Wine and Food Pairings (Inspired by Newsday)

Wine and Food Pairings (Inspired by Newsday)

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https://www.newsday.com/

https://paper.newsday.com/html5/reader/production/default.aspx?edid=b162131d-f983-4571-8d34-226583242f16&pnum=1

Today, for Valentine’s Day, Newsday ran a nice little piece, “Perfect Pairings,” about wine and food pairings. But they missed an opportunity, which Nofowineaux will attempt to remedy.  For example, they mentioned Peconic Bay oysters, but not the Long Island wines one could drink with them.  So what follows is my own list of the foods and types of wines they mentioned, updated with my own recommendations of local wines to use.

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We get a new red-wine-friendly glass with the reds.

  1. Roast chicken

Newsday says have pinot noir or an oaked chardonnay.  I say, try Castello Borghese’s or McCall’s pinot noir, or Castello’s oaked chardonnay.

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  1. Pasta with a Bolognese sauce

Chianti would be perfect, of course, and it is made with the sangiovese grape, which is found on Long Island in a few places.  Try the sangiovese from Pugliese, or the Meritage from Laurel Lake, a blend that includes sangiovese.

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The second three of the still wines. A coaster under each glass identifies the wine.

  1. Lobster

They say a steel fermented chardonnay or a rosé.  Of course, as soon as I hear rosé, I think of Croteaux, which has lovely dry Provençal-style rosés.  For a steel chard, my favorite is Channing Daughters Scuttlehole Chardonnay.

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  1. Chicken Tikka Masala

Aside from my own kitchen, I don’t know anywhere on the North Fork to get Indian food.  When I make Indian food (as I did last night, making curried cauliflower and cucumber raita), I like to pair it with a slightly sweet white, which is also what Newsday suggests.  They say use a gewürztraminer, and you have three good options on the North Fork:  Osprey’s Dominion, Coffee Pot Cellars, or, my preference, One Woman.  We drank Meditazione from Channing Daughters, a delicious orange wine made from a blend that includes gewürztraminer.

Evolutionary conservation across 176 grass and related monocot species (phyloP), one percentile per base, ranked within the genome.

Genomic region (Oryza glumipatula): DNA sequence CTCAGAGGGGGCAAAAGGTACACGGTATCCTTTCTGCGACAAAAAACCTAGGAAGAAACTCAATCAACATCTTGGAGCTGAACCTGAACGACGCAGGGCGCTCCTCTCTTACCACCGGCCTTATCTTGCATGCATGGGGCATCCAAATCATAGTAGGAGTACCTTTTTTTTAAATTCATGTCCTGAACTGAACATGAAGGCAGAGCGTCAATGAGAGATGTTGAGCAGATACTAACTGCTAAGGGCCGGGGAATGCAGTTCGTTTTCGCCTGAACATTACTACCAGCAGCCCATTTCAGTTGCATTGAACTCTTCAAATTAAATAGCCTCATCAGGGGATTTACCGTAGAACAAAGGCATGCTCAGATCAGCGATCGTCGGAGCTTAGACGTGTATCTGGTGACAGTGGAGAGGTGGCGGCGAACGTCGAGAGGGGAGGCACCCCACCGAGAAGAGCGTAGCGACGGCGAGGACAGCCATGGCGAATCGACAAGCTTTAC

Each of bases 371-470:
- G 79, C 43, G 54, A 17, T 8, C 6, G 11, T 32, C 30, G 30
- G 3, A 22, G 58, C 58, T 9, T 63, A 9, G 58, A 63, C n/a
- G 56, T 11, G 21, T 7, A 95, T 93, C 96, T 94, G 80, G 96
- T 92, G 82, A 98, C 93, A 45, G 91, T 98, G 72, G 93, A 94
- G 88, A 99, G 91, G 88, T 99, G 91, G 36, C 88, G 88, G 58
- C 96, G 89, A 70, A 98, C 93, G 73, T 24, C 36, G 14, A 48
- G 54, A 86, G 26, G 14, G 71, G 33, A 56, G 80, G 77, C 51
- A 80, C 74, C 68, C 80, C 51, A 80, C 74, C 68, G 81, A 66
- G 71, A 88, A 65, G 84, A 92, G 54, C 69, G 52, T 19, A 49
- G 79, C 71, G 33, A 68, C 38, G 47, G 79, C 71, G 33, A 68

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  1. Roasted White Fish

There are lots of good options for white fish fillets at Braun’s, and there’s almost always cod.  Newsday suggests a sauvignon blanc.  Almost every winery has a drinkable sauvignon blanc, but I prefer Channing Daughters to most of the others.  It is nicely dry, but has enough fruit to give it taste.  Other good ones: Diliberto’s, Duck Walk, Clovis Point, and Coffee Pot Cellars.

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  1. Rib-Eye Steak

Two sources of good beef are Wayside Market and 8 Hands (though 8 Hands doesn’t always have beef—check their web page or call before you go).  As to wines, Newsday recommends either a cabernet sauvignon or a sparkling wine (and many people believe sparkling wines go with everything).  Big reds are in short supply on the North Fork, but Laurel Lake has a Cabernet Sauvignon Reserve that’s pretty good.  Sparkling Pointe, of course, only makes sparkling wines.  Their Brut Magnum is lovely, but if you don’t care to buy a huge bottle you could try Roanoke Vineyard’s sparkling wine.

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The sparkler and the chard

  1. Oysters

In general, I like sauvignon blancs with oysters.  I find the lemony taste of the wine complements the bivalves very nicely.  They suggest a Muscadet or a sparkling wine.  You might try the Sherwood House blanc de blancs, or one of the above suggestions.

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  1. Cauliflower Steak

As Newsday notes in its article, it is often hard to pair wine and vegetables.  They suggest a grüner veltliner with this dish, and I agree.  One Woman makes a grüner that is one of my favorite North Fork whites.

As with all suggested wine and food pairings, personal taste is paramount.  If you just don’t like red wines or white wines (but why?), just go with what you like.  A light red can go with fish or chicken, and a heavy white, like an oaked chardonnay, can go with meats.  However, I can’t picture having any white with steak.  Instead, have a beer! Happy Valentine’s Day.

Osprey’s Dominion: Reasonable Wines, Reasonable Prices 2/7/15

http://ospreysdominion.com/tasting-room/

The snow was piled high but the roads were clear.

The snow was piled high but the roads were clear.